Teach your Kids the Hard Way
"You know," I said to my seven-year-old son as I
sat next to him on the couch, "it occurs to me that
I haven't body slammed you into the ground for at
least a day or two."
He shot me a fiendish look. "You want a piece of
me, buddy?!" he shouted.
The next few minutes were a blur of arms and
legs, body slams, and my wife telling us to "take
it easy." The more we wrestled, the more fun we
had. We were lost in the moment, focusing only on
who would gain the upper hand.
This ritual with my children has been going on
for many years. Not only is it something we
thoroughly enjoy, but it fills a developmental need
for children--to play with their Dads. This play
can be quite rough at times, which makes many
mothers uncomfortable. But according to Stephen
Suomi, M.D., of the National Institute of Child
Health and Development, this kind of rough play
helps children in many ways. "Fathers teach their
children when enough is enough. If the play gets
too rough, they (children) have to learn how to
stop it before it gets out of hand."
Whether you have boys or girls, most children
are naturally aggressive. Fathers who play roughly
with their children teach them the difference
between appropriate and inappropriate aggression.
This allows children to learn the lessons they need
to avoid being shunned by their peers--not only
today, but in the years ahead. "In nature, animals
that can't play nicely get dumped by their
friends," Suomi explains.
Here are some guidelines for fathers
rough-housing with their children:
- Wrestle with both your son and your
daughter--it helps girls to feel more assertive,
and lets them know you think she can handle
- Make specific rules when you're
wrestling--no biting, hitting, kicking, etc.
Then, you've got to follow them.
- Let your kids win often--it will keep it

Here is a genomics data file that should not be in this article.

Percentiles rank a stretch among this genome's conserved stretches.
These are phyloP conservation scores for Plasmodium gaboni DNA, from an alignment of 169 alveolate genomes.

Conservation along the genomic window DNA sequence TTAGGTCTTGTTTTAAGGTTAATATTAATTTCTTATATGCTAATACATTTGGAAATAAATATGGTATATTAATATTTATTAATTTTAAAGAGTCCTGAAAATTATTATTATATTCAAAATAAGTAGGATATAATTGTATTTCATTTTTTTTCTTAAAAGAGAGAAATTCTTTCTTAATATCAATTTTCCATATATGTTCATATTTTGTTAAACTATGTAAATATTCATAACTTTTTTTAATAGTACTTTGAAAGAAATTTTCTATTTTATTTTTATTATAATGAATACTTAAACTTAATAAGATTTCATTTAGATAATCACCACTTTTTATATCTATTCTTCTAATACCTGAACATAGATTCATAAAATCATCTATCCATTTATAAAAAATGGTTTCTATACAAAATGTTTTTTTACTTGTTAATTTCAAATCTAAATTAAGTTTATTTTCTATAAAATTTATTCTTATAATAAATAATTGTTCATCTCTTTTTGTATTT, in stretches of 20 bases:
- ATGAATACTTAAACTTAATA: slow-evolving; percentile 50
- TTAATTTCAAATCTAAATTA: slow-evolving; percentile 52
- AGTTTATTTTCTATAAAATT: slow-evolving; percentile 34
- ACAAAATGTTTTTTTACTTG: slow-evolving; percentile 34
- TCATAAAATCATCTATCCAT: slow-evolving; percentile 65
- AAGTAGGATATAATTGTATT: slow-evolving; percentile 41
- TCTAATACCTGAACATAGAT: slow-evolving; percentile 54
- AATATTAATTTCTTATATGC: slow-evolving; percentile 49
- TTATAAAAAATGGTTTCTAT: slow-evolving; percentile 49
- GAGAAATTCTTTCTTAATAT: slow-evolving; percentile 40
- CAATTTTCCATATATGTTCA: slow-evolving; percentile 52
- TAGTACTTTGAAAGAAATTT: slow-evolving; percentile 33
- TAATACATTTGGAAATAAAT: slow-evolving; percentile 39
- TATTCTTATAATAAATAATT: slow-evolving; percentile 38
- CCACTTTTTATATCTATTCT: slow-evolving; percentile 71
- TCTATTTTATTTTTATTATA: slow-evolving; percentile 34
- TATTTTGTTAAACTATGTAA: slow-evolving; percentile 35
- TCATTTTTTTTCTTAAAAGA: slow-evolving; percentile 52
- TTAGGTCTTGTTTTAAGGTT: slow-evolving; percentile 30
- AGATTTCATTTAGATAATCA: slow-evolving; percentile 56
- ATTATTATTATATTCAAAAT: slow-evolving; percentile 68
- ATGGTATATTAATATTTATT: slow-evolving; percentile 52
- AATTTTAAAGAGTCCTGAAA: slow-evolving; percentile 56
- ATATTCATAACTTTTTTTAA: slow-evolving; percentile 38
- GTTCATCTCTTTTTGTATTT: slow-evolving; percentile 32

more fun for them, and encourage more future
- If you're married, wrestle in designated
areas in the house--it will make your wife a lot
I took my son by the waist and lifted him onto
the couch. "Here comes the pile driver!" I
bellowed, and I drove my shoulder into his stomach.
He tried to wiggle free, but I pinned him down to
complete my victory.
After all, I didn't want him to be shunned by
© 2007 Mark
Other Father Issues,
* * *
To this day I can remember my father's
voice, singing over me in the stillness of the
night. - Carl G. Jung
a Masters degree in counseling psychology and has
been a counselor, business consultant, sports
counselor, and a certified life and business coach.
He has worked with individuals, teams, and
businesses to improve their performance for over 20
years. Prior to life and business coaching Mark was
a world-ranked professional tennis player and has
coached other world-ranked athletes. He has helped
hundreds of individuals to implement his coaching
techniques. Mark specializes in coaching men to
balance their lives and to improve the important
relationships in their lives. He is the author of
the popular e-books, 25
Secrets of Emotionally Intelligent
Your Wife in 30 Days or Less (And Improve Yourself
at the Same Time
Mark is also the publisher of the Dads
Dont Fix your Kids ezine for fathers.
To sign up, go to www.markbrandenburg.com
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